Little Jewels

Small radiated tortoises can take several days to hatch. We always leave the hatchlings in the incubator until they have completely crawled out of the egg and no large remains of the yolk sac can be seen on the abdomen. While well intentioned, we strongly advise against providing any form of midwifery to weak babies. If the little ones don't manage to hatch from the egg on their own, they are usually not able to survive and die weeks later due to weakness and exhaustion, even despite comfort care. We leave young animals that hatch with a relatively large yolk sac for a few more days in separate, warm containers lined with slightly damp kitchen paper until the navel region closes.

After hatching, they are relocated to rearing tubs in the indoor enclosure. The rearing tubs (100x100x25) are filled with a mixture of loamy garden soil and sand to a depth of about 10 cm. An area is always kept slightly damp and sprayed daily. Pieces of bark, roots, buried flowerpots and potsherds serve as shelter and hiding places for the little ones. Depending on the season, grass and meadow herbs can also be sown in these tubs. A few tufts of grass or succulents can also be brought in without any problems. A couple of crushed pieces of sepia, eggshells and mussel grit are also part of the independent calcium supply in the tub. Several Lucky Reptile Bright Sun Desert emitters (150 watts) with ballast are mounted at different heights above the rearing tubs and provide heat, light and UV supply. Whenever possible, however, the young animals are housed in the outdoor enclosure in a separate area with a heatable shelter and, like the adult animals, soak up natural sunlight there. The outdoor enclosure for the baby tortoises is also covered with a net to protect the little ones from birds of prey.

Immediately after hatching, the babies begin to drink and eat independently. Finely chopped and bite-sized premium food (see section Chuck) is offered daily. A low-protein diet with a high raw fiber content and a balanced calcium-phosphorus ratio (2:1) during rearing should definitely be died off and consistently implemented. Even more than in other tortoise species, growing young Astrochelys radiata tend to have humped shells, metabolic disorders and organ damage if they are not fed properly. Young animals have a higher fluid requirement than adult specimens, which is why we offer water in very shallow bowls three times a week or bathe them carefully in it. When choosing the water bowl, make sure that the bowl is particularly flat and not slippery, otherwise the babies can easily tip over and drown. The fluid requirement decreases with age and should also be reduced slowly after two to three years (see section Water).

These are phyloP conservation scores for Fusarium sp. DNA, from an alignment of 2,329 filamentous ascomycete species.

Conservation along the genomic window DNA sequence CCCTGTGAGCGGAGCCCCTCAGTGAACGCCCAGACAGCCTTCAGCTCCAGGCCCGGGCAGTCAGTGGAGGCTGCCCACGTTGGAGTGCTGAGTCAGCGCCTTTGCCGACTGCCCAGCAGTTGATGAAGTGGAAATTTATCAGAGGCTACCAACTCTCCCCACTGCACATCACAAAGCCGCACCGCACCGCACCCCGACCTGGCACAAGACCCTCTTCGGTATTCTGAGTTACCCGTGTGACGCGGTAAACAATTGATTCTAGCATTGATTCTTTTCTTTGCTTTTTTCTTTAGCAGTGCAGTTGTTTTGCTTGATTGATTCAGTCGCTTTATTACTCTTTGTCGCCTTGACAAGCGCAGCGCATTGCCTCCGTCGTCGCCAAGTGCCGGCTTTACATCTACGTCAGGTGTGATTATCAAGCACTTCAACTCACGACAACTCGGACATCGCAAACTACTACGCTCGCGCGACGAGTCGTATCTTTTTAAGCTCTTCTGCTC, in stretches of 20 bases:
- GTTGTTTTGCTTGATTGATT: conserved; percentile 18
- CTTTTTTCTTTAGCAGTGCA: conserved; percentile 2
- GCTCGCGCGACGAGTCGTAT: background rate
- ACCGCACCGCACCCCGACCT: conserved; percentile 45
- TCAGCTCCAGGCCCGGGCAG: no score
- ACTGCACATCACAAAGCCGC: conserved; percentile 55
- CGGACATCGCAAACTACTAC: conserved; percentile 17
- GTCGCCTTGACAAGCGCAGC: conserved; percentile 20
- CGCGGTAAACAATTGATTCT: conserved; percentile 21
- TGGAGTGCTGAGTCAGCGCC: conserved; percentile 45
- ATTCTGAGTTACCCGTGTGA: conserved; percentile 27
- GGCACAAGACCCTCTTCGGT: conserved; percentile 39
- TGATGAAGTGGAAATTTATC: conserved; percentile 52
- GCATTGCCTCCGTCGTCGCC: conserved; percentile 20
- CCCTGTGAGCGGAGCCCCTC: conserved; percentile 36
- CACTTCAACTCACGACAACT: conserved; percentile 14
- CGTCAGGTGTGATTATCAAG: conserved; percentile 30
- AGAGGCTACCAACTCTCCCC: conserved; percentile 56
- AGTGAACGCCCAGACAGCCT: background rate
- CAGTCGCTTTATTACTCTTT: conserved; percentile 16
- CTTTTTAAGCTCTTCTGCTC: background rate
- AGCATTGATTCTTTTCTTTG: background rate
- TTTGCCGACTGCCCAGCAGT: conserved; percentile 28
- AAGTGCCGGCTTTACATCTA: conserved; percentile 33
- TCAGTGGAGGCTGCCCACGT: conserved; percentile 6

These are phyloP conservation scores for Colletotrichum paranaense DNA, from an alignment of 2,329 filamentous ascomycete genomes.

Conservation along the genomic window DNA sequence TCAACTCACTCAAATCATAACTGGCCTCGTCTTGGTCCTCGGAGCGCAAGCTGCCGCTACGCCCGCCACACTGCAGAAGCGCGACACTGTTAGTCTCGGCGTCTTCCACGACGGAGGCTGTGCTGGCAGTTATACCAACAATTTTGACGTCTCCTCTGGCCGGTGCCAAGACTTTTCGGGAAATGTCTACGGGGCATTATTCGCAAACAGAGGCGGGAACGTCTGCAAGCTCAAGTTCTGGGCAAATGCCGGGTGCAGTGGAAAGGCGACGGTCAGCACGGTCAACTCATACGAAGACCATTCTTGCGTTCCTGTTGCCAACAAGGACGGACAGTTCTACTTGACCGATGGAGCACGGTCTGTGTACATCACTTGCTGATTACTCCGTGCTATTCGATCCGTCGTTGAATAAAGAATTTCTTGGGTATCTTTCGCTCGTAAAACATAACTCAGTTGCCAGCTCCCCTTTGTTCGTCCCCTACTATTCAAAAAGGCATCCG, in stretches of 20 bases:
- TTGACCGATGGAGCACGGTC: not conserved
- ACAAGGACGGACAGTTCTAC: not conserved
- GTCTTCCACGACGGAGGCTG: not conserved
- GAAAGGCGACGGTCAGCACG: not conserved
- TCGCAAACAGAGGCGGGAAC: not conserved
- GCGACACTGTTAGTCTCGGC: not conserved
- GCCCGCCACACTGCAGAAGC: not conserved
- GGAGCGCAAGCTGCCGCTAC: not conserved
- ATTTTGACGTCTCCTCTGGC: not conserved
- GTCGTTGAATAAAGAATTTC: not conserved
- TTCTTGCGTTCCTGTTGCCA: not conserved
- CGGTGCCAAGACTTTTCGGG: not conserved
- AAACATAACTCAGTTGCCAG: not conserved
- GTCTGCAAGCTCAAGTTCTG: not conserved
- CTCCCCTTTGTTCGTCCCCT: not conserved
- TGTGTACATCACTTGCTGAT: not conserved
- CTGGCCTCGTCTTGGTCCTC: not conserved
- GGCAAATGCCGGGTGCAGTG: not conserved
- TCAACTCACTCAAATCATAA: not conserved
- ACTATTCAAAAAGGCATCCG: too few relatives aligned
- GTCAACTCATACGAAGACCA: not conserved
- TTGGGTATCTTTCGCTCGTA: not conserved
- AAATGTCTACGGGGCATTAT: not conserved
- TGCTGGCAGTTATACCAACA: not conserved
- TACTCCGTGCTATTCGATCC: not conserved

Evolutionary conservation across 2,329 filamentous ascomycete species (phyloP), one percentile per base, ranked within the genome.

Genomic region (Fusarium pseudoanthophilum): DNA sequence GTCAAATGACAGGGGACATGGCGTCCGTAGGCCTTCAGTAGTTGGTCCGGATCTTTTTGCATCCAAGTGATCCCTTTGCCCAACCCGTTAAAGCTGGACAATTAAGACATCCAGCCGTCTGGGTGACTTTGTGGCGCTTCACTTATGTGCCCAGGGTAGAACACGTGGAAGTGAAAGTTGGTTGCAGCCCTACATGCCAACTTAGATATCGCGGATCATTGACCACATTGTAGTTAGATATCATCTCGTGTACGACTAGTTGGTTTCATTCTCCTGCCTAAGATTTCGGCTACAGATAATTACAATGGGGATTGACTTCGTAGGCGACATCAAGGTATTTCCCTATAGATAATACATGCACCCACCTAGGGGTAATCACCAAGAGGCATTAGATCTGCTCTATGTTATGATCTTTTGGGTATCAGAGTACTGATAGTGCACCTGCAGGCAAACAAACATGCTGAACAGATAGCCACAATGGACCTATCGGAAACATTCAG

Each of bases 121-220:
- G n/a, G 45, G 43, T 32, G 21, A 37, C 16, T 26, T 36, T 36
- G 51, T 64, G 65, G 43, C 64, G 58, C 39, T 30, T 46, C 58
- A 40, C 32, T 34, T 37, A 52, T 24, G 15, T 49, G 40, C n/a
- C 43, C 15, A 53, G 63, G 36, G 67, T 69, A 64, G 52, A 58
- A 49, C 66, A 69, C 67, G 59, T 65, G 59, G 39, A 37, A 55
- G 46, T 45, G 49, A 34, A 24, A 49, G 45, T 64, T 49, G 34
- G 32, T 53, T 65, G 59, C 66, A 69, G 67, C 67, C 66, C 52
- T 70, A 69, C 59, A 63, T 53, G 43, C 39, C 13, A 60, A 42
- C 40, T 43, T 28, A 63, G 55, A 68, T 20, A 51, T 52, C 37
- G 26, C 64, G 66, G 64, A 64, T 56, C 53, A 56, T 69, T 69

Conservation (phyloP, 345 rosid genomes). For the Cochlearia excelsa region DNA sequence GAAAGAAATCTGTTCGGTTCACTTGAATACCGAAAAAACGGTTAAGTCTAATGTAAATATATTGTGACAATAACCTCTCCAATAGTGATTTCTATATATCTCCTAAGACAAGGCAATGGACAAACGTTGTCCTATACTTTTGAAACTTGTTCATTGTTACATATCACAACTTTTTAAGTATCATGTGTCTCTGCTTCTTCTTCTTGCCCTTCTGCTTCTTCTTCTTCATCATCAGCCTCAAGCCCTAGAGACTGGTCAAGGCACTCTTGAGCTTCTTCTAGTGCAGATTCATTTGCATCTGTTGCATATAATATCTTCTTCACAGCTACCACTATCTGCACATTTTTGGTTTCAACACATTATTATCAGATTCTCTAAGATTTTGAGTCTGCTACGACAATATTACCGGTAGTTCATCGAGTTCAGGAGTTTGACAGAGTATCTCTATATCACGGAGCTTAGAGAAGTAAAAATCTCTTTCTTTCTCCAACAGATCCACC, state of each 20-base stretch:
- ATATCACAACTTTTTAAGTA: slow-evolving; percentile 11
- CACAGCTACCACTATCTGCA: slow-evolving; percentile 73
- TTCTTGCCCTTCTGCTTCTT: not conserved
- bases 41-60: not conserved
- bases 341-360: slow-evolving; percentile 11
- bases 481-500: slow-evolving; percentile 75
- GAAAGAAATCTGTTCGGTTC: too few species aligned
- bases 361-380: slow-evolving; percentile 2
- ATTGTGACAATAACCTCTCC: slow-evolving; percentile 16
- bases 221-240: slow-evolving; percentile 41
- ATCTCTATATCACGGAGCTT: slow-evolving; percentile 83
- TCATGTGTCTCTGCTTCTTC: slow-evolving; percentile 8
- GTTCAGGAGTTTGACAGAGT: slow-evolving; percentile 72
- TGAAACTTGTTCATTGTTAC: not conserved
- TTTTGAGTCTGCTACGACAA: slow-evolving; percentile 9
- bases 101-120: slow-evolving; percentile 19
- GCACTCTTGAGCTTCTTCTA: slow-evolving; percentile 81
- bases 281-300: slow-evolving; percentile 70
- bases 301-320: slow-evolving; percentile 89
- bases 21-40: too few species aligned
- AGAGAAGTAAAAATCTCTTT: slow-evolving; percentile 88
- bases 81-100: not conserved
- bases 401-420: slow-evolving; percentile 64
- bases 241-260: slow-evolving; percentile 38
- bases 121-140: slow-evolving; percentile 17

When rearing, increased humidity of 70% to 80% is essential, because otherwise the fine, white growth seams between the armor plates, which are heavily supplied with blood, dry out during growth spurts and growth disorders can occur. Small Radiated Tortoises that are reared with air humidity that is permanently too low tend to develop unsightly humps despite proper nutrition. A high level of humidity can be achieved with air humidifiers, ultrasonic nebulizers, lush planting and the daily, gentle spraying of the turtle shell with warm water.

In the first years of life, young animals still show a pronounced escape behavior. It can be assumed that hatchlings in the wild want to get away from predators immediately after hatching and immediately seek protection in hiding places. In the first years of life and up to a certain size, the young tortoises live hidden in the thicket and bury themselves under leaves in the sandy, moist soil when it is very hot to protect themselves from drying out. Due to their baby markings, they are excellently camouflaged on the ground and in dried plant remains. In the undergrowth of dry forests, there is a special microclimate due to the fallen and rotting leaves, which is perfectly suited for the growth of young animals and is therefore preferably used as a nursery. This biotope can be recreated with some leaves on a sandy and moist subsoil in the rearing tubs. After about 1 ½ year, with the appearance of the first growth rings, the first signs of the later ray markings can be seen.

It should be emphasized once again that Astrochelys radiata hatchlings are not terrarium animals and it is not possible to raise them healthily without regular access to natural sunlight.